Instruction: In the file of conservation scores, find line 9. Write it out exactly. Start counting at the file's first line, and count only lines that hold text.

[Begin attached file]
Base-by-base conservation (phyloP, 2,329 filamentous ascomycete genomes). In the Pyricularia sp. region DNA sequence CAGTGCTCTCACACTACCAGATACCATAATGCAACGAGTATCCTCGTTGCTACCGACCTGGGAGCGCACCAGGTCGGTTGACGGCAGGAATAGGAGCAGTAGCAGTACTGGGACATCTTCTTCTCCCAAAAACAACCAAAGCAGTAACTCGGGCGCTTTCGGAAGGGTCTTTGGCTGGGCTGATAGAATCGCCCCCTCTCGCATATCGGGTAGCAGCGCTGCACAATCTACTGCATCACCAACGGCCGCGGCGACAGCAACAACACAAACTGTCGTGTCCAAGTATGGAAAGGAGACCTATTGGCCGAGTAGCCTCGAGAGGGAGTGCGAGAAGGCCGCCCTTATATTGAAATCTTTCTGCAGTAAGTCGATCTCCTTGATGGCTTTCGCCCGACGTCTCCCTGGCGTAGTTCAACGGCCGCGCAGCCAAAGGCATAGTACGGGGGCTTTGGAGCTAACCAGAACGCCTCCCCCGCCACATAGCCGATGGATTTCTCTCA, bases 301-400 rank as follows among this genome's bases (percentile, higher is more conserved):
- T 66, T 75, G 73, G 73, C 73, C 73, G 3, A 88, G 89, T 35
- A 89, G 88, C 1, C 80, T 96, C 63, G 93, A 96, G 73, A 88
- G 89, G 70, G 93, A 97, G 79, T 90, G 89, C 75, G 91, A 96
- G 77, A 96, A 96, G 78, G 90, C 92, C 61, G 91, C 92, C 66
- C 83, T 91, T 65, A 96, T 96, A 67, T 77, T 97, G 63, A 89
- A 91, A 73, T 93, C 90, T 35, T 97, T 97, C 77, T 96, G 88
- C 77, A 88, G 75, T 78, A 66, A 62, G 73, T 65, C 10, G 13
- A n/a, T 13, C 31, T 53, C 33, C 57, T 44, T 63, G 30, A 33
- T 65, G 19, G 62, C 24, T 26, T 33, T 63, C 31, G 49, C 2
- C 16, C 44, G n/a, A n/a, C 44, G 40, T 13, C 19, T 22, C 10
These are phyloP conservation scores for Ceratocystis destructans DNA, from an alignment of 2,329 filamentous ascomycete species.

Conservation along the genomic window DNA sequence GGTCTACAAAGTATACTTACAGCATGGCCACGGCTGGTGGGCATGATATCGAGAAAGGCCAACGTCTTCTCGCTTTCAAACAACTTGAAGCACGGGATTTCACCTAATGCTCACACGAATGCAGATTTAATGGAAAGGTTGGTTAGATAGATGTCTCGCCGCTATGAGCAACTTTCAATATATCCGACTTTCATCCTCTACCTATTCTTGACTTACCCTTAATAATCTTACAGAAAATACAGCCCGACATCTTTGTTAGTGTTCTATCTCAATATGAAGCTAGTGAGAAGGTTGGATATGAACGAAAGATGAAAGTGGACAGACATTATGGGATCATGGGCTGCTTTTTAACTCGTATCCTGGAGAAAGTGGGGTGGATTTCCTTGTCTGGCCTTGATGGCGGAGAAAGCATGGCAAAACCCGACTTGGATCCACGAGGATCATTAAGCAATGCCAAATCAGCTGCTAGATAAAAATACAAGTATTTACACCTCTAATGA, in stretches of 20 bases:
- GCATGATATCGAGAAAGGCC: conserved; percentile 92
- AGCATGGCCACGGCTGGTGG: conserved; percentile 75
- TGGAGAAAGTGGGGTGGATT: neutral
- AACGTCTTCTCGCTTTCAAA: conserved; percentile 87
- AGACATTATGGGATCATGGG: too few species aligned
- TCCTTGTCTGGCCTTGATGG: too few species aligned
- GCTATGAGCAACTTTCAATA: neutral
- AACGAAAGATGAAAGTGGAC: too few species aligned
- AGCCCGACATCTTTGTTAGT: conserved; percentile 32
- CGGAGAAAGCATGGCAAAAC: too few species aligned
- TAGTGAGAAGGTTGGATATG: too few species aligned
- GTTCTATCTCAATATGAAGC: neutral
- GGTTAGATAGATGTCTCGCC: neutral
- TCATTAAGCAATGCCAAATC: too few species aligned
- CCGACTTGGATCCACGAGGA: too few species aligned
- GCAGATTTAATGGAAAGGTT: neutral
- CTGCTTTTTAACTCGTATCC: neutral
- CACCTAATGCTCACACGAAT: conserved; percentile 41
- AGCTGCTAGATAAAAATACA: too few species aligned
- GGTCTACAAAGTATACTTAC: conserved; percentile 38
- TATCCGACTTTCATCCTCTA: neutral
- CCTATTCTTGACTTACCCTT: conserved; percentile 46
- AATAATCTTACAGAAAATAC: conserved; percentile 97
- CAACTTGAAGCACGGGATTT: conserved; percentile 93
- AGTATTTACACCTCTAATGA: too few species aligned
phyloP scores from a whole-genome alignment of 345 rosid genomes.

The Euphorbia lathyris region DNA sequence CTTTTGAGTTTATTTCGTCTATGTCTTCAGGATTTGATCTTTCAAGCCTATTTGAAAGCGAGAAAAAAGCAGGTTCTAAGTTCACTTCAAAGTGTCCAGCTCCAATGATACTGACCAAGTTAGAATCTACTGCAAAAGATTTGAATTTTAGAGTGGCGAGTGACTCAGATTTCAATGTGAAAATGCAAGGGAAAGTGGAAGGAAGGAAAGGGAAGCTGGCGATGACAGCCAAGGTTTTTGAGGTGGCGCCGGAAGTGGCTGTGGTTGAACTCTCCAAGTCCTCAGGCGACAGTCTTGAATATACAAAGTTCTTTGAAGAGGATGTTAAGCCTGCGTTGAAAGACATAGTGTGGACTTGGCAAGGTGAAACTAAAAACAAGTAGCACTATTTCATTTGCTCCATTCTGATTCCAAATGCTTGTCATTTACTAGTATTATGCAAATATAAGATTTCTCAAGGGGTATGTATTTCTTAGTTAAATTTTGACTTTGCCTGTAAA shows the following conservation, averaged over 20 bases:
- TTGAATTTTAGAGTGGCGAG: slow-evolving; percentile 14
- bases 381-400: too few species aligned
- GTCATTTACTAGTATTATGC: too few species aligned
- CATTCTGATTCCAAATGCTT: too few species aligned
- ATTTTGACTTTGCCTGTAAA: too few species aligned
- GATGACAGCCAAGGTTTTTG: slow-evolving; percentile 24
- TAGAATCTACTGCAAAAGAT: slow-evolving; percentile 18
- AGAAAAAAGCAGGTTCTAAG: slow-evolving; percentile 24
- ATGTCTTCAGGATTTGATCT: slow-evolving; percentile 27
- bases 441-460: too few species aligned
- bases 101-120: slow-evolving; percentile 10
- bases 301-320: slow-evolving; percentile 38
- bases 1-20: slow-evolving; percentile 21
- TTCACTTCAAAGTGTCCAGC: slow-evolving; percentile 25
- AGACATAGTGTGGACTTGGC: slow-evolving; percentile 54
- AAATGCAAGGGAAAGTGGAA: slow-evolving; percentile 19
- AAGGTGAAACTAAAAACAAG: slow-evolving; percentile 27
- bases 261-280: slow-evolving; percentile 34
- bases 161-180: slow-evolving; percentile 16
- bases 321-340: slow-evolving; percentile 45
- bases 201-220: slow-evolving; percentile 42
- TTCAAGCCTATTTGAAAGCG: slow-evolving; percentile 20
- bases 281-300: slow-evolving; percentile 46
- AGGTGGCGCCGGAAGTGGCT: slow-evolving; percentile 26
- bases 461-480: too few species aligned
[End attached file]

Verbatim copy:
- A n/a, T 13, C 31, T 53, C 33, C 57, T 44, T 63, G 30, A 33